Among the lines expected to be found on the just-retired Zaheer profile pages, there will be one that says, “no bowler understood his bowling and body like him.”
It’s the ultimate tribute for the pacer with a beautiful mind inside a fragile body. It’s this trait of constantly mending his body, re-modelling his action and still being effective that made Zaheer a far greater bowler than his 610 international wickets make him out to be.
In Tests, at 311, he is far away from Kapil Dev’s 434. But history wouldn’t see him as a distant second on the most-successful Indian pacers list. There was a period in his career, 2006-2011, when Zaheer, whenever fully fit, looked the deadliest Indian bowler ever. He was a pacer who thought like a spinner. With the new ball he bowled the perfect line and length, putting the batsmen in four minds – stay behind, go forward, play or leave. The ball would also move either ways. Once his old friend Ajit Agarkar was asked: How come Zaheer always gets Graeme Smith all the time, why can’t Smith figure out if the ball is coming in or going out? “Honestly, if you ask Zaheer, even he can’t,” said Agarkar.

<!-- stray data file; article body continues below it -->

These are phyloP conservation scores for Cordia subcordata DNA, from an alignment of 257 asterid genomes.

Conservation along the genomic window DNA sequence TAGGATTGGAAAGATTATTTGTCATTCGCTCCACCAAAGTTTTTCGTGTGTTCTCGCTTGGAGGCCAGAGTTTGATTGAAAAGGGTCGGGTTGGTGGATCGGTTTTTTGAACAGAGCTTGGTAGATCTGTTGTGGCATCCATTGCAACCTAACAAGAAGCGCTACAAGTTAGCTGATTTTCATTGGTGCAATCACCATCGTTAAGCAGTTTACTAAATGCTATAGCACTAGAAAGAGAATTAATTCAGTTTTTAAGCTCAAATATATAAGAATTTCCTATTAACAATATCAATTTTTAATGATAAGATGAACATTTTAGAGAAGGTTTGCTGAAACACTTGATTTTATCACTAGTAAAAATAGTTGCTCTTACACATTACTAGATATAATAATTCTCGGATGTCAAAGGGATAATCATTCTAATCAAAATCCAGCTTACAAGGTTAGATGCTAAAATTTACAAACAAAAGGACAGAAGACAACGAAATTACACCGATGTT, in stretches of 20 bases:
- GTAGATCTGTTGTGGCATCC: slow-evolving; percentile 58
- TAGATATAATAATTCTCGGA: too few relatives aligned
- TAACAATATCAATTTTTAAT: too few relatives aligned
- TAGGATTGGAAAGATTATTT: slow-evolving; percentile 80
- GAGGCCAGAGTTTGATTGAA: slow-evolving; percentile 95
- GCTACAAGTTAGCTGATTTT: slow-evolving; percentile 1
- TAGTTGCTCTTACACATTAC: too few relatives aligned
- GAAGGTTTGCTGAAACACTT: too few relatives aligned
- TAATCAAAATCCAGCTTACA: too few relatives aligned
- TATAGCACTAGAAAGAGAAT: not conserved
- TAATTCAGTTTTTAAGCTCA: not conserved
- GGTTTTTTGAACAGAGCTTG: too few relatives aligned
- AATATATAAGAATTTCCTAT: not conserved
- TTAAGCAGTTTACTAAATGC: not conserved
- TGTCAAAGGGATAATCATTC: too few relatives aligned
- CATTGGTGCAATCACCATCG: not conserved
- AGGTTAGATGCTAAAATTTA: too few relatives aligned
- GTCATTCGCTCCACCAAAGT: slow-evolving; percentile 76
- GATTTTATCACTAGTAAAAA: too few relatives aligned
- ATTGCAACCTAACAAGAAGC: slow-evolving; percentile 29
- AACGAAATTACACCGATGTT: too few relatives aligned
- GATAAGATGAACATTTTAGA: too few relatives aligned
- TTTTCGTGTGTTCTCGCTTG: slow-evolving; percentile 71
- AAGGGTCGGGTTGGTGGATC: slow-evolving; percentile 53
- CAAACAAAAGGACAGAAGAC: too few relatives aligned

Art of tweaking the wrist
He wasn’t joking. Zaheer practiced a microscopic art form where a tweak of his wrist could give the ball a mind of its own. With the older ball, he would go round-the-wicket and from the corner of the crease, he would bring the ball into the right-hander. Even more thrillingly, he could get it to curve out as well. And the world thought that only Wasim Akram could do that in the 90s.
It’s these magical skills that built an aura around Zaheer. The rivals dreaded him and, to a certain extent, his team mates too didn’t take too many liberties with him. For long, he maintained this routine of avoiding nets on match eves. No one forced him to change. Zak knew best, they all believed. Actually, he did. Zaheer knew what to bowl when and also when to just stare and when to sledge. The ‘jelly beans’ incident in England often gets quoted to highlight Zaheer’s on-field aggression, but for me, his parting remark to Ponting during the 2010 home series is a personal favourite. As an aging Ponting got run out attempting an impossible run, Zaheer chirped: “You think you are Usain Bolt?” A ranting Aussie walking to the dressing room, Indian huddle in splits, its a frame worth 10,000 words, and many more cynical laughs.
In his last few years, he along with Sachin, Harbhajan and Yuvraj made an influential power centre in the team led by MS Dhoni. It suited the skipper, they won him the Cup. Remember how they all cried at Wankhede. For Zaheer, the pain of several comeback was worth it. This was the time when they started calling him Zak Pa, Zaheer’s westernised pet name getting a north Indian brotherly suffix. Though highly unimaginative, the name suited the team’s mastermind. Zak Pa had resonance, an aura. It was apt for the enigmatic ‘Un-understood Cricketer’, who didn’t take calls. By the way, this is the fourth piece without a Zaheer quote.